“She is someone who, when she sets her mind to doing something, it’s going to happen,” Schwartz said of Frost. “She exemplifies the ‘skilled juggler’ CCV student.”
Schwartz noted it’s more customary for adult students to take a course or two per semester. So needless to say, she was surprised to see Frost take five classes during one recent semester.
“Last fall she asked me, ‘Am I crazy to want to take five classes?’” Schwartz recalled. “I said, ‘If anyone can do it, you can.’”
And CCV officials like to have students like Frost, who bring a maturity that can rub off on some of their younger classmates.
“They are adults and have thought about what they want for their lives,” Schwartz said. “Some of them say, ‘I want to do this for my kid.’”
Frost has been fortunate, in that CCV’s Middlebury location has offered most of the courses she’s needed for her Human Services degree.
“I have only had to travel for three of my classes throughout my whole CCV career,” Frost said, noting classes she’s taken at the school’s Rutland and Winooski campuses.
“It’s been stressful, to say the least,” Frost conceded of the complexity of being a full-time student, mom and shuttle service to her kids’ sporting events. She has faithfully attended a variety of baseball, basketball, wrestling, soccer, gymnastics and dance practices and competitions for children Dylan, 10; Hailey, 9; Madison, 7; and David, 6. Making the sports rounds with the children is a big reason why she can’t take evening courses.
Shawn is employed full-time and also shares the responsibilities.
In this, her final semester, Frost will be taking many of her math requirements, including statistics. She must also complete 80 hours of community service with a local human services organization. She’d like to work with Helping Overcome Poverty’s Effects (HOPE), Head Start, or Elderly Services Inc.
If she passes all three of her final courses — and with her track record, there’s no reason to believe she won’t — Frost will earn an associate’s degree in Human Services, which will punch her ticket to Castleton State College. There, she will take courses toward a bachelor’s degree in Social Work, through which she hopes to land a job counseling young folks to — among other things — avoid some of the detours she took in her life.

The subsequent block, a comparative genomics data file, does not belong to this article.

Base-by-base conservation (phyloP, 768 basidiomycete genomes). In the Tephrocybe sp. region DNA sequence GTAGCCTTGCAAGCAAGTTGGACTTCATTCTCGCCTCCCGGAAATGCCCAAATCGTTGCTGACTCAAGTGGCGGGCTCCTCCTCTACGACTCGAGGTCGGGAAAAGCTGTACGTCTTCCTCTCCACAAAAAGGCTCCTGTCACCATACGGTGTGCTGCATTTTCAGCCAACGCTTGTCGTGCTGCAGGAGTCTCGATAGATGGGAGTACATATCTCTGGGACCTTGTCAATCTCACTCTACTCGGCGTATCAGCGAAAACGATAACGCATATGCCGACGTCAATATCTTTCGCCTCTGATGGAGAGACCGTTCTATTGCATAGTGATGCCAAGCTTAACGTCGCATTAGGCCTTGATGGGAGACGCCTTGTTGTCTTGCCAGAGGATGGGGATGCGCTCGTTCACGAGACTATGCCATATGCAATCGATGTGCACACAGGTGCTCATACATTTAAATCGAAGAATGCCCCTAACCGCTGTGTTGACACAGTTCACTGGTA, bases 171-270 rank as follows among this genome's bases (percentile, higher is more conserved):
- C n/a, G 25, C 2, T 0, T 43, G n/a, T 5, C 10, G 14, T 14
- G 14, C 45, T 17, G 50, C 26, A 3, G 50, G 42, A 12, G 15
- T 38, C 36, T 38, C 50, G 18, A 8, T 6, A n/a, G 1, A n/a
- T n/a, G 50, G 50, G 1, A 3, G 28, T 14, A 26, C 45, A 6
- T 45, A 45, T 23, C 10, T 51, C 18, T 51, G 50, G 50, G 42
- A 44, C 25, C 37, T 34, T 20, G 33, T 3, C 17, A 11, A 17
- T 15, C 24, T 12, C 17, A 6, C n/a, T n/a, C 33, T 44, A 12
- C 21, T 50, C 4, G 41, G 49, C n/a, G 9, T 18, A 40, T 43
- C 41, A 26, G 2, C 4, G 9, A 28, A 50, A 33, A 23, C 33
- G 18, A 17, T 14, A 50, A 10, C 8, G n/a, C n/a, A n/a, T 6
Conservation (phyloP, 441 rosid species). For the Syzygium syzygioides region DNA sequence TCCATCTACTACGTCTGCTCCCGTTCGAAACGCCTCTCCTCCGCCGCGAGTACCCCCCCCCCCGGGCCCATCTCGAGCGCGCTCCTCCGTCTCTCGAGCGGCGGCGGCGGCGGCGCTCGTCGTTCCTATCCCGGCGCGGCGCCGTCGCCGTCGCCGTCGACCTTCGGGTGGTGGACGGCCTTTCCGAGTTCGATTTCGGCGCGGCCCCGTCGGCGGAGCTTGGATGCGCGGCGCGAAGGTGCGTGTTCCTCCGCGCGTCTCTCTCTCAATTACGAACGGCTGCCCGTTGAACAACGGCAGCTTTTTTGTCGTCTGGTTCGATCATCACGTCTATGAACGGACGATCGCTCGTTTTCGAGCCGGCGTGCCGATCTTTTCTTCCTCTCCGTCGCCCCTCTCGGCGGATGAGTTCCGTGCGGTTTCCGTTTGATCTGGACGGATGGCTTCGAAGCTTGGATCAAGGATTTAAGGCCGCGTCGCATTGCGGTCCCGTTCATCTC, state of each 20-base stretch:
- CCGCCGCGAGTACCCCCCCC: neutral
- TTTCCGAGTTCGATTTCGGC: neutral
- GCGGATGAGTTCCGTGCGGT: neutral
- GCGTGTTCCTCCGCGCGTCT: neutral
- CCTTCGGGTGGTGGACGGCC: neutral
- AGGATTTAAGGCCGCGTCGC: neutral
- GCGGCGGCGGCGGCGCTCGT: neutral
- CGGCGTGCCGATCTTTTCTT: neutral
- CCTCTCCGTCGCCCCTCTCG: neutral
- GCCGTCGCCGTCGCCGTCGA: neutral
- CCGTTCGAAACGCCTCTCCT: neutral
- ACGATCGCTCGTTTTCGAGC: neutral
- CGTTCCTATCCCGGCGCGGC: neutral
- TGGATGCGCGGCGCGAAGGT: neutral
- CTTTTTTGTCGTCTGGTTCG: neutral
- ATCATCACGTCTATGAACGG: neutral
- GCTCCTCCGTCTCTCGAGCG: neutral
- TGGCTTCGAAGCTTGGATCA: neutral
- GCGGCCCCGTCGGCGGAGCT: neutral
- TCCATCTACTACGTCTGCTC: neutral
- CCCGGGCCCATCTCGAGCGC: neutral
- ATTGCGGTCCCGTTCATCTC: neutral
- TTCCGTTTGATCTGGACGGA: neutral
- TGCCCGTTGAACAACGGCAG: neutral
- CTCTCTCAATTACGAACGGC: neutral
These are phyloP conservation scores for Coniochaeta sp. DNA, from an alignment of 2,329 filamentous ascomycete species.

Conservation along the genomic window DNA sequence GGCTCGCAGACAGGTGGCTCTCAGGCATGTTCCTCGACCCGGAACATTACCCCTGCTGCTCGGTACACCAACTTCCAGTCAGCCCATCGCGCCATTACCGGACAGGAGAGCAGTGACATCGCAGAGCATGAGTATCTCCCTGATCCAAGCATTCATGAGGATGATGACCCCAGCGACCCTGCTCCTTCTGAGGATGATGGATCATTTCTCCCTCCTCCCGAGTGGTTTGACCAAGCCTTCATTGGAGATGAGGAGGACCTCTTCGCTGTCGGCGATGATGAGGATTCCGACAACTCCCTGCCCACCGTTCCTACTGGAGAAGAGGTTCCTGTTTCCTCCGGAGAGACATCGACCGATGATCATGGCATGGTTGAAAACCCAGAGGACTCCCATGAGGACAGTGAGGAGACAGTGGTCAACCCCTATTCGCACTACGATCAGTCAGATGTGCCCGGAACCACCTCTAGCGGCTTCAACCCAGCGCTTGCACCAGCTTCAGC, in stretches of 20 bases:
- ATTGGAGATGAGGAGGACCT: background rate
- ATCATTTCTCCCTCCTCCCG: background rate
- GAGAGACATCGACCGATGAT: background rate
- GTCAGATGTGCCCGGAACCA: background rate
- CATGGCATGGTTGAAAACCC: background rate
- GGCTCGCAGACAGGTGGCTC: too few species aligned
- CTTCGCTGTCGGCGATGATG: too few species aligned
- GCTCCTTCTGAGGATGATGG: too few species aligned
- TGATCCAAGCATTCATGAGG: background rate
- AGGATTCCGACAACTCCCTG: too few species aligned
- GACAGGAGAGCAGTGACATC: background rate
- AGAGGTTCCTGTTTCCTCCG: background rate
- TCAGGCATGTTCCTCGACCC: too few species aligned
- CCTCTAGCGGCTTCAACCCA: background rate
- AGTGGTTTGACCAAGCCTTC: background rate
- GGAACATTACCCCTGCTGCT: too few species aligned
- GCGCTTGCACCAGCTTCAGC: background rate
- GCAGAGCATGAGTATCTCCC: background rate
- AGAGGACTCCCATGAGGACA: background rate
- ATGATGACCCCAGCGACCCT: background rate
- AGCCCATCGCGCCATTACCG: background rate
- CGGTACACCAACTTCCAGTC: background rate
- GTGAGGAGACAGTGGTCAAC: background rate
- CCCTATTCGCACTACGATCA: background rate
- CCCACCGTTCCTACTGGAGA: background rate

Not that she’s unhappy with her life; far from it.
“The only change I would have made is I would have had my children a little bit later,” she said. “But it happened that way, and I can’t change it, so you move forward with the rest of your life.”
After earning her bachelor’s degree, Frost would like to land a job at either the Parent-Child Center or the Department for Children and Families.
“When I first decided I wanted to be a social worker, I wanted to work with abused children,” she said, though her focus changed when she learned of some of the root causes of child abuse.
“I’d like to work with families of addicts who need support,” she said. “I want to help (those suffering from addiction) to get clean and raise their children the way they should be raised and give them the opportunities they should have.”
Frost is appreciative of the support that she, her husband and kids received when they got their start.
They were able to find a low-cost, reliable place to stay in transitional housing on North Pleasant Street operated by the Charter House Coalition. They are now renting a home off Route 7.
“We are planning on buying a home in Middlebury within the next couple of years,” Frost said.
And she’d like to stick around and avoid another round of frequent moves.
“I am adamant with my husband that I will not move my kids out of the school they are in because I bounced around a lot when I was a child and I don’t want them having to do that,” she said.
The family is getting more plugged in to the community every day. Shawn is a member of the Middlebury Fire Department and Christina has established herself as a leader within the CCV student community. Jennifer Stefani, CCV office manager and financial aid counselor, said Frost has organized student potluck meals, set up a CCV Facebook page, and is a mentor who is advising other students on what courses they might take. She also is organizing a CCV team for Green Up Day this coming May, and performs work-study duties at the front desk of the college’s Middlebury office.
Frost is quite content with where her life is headed.
“All in all, things are good,” she said. “I like where we are (as a family), and I like where I am with my education. All my kids are happy and healthy and well taken care of. I can’t complain. We have a roof over our head, clothes on our back and food on the table.”
Reporter John Flowers is at [email protected]